Varicella Zoster Virus Facts

Varicella Zoster Virus Facts
The varicella zoster virus is the virus that causes chicken pox in the younger population and herpes zoster, or shingles, in older adults. Varicella zoster virus is also known as the human herpes virus type 3 (HHV-3). The varicella zoster virus multiplies in an infected person's lungs and causes chicken pox. Once chicken pox has cleared the virus goes dormant, hiding in the cranial, dorsal root, and autonomic nerves. In later life the varicella zoster virus can reactivate and cause a shingles infection and other neurologic issues. Complications of the initial infection and outbreak of chicken pox can include pneumonia, bronchitis, and encephalitis.
Interesting Varicella Zoster Virus Facts:
The varicella zoster virus is a close relative of the herpes simplex viruses.
It is estimated that approximately 10 to 20% of those infected with the varicella zoster virus will be affected by shingles later in life as a result of the dormant virus reactivating.
The varicella zoster virus is also capable of affecting an infected person's central nervous system.
Complications of the varicella zoster virus can include zoster multiplex, stroke (due to inflammation of the arteries), Mollaret's meningitis, postherpetic neuralgia, herpes ophthalmicus, myelitis, and zoster sine herpete.
The varicella zoster virus genome was only first sequenced in 1986.
There is a vaccine for chicken pox that has been available in many countries since 1995.
There is concern that the vaccine may actually result in a worse infection due to varicella zoster virus later in life once the immunity has worn off, as there is a belief that the vaccine does not offer lifelong protection.
Chicken pox was first noted in ancient times but the association between the varicella zoster virus and chicken pox was not discovered until 1888.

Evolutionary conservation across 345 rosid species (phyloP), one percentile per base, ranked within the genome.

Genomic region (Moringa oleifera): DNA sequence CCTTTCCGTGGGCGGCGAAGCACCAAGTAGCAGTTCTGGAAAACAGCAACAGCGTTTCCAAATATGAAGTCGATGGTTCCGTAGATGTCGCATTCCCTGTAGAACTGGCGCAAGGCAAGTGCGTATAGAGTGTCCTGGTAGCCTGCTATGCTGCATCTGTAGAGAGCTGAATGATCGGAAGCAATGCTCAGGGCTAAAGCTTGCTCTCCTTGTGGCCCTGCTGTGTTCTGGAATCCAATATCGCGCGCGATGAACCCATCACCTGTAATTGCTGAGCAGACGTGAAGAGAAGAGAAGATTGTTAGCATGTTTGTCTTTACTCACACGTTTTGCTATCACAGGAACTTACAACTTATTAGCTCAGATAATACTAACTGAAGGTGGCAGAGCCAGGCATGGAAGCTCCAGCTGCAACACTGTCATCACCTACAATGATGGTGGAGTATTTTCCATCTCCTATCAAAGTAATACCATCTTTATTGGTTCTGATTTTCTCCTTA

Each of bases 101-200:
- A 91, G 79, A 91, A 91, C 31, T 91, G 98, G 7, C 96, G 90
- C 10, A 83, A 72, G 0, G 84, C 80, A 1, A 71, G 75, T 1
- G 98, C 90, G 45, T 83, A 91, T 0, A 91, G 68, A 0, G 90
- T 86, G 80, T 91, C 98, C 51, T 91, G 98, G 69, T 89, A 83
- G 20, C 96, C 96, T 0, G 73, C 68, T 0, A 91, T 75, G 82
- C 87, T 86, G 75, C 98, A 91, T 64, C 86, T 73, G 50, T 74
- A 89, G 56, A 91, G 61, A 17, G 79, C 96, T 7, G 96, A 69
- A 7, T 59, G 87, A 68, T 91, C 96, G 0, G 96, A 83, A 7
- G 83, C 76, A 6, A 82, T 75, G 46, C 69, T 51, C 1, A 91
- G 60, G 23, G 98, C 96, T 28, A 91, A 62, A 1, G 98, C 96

Chicken pox is a disease characterized by an itchy ash and blisters that can appear on the skin, in the mouth, and even on the eyelids. It also results in a fever, headaches, and tiredness.
In people with weak immune systems chicken pox can become life threatening.
Prior to the introduction of the chicken pox vaccine in the United States, the number of children affected included approximately 4 million. Out of those infected, more than 10,500 required hospitalization. Roughly 100 to 150 of those hospitalized died.
The spread of chicken pox and the varicella zoster virus is accomplished by touching the blisters of an infected person or through coughs or sneezing that puts particles in the air.
It is impossible to determine who will be seriously affected by chicken pox or the varicella zoster virus but it is known that those who are already ill are more susceptible to complications. This includes those who have HIV, cancer, transplants, long term steroid use, or those undergoing chemotherapy.
Children under the age of one are at risk of more severe complications from the varicella zoster virus and chicken pox infection.
In some cases a medication called Acyclovir can help to minimize symptoms if administered within the first 24 hours that a rash develops. Antivirals are also sometimes helpful.

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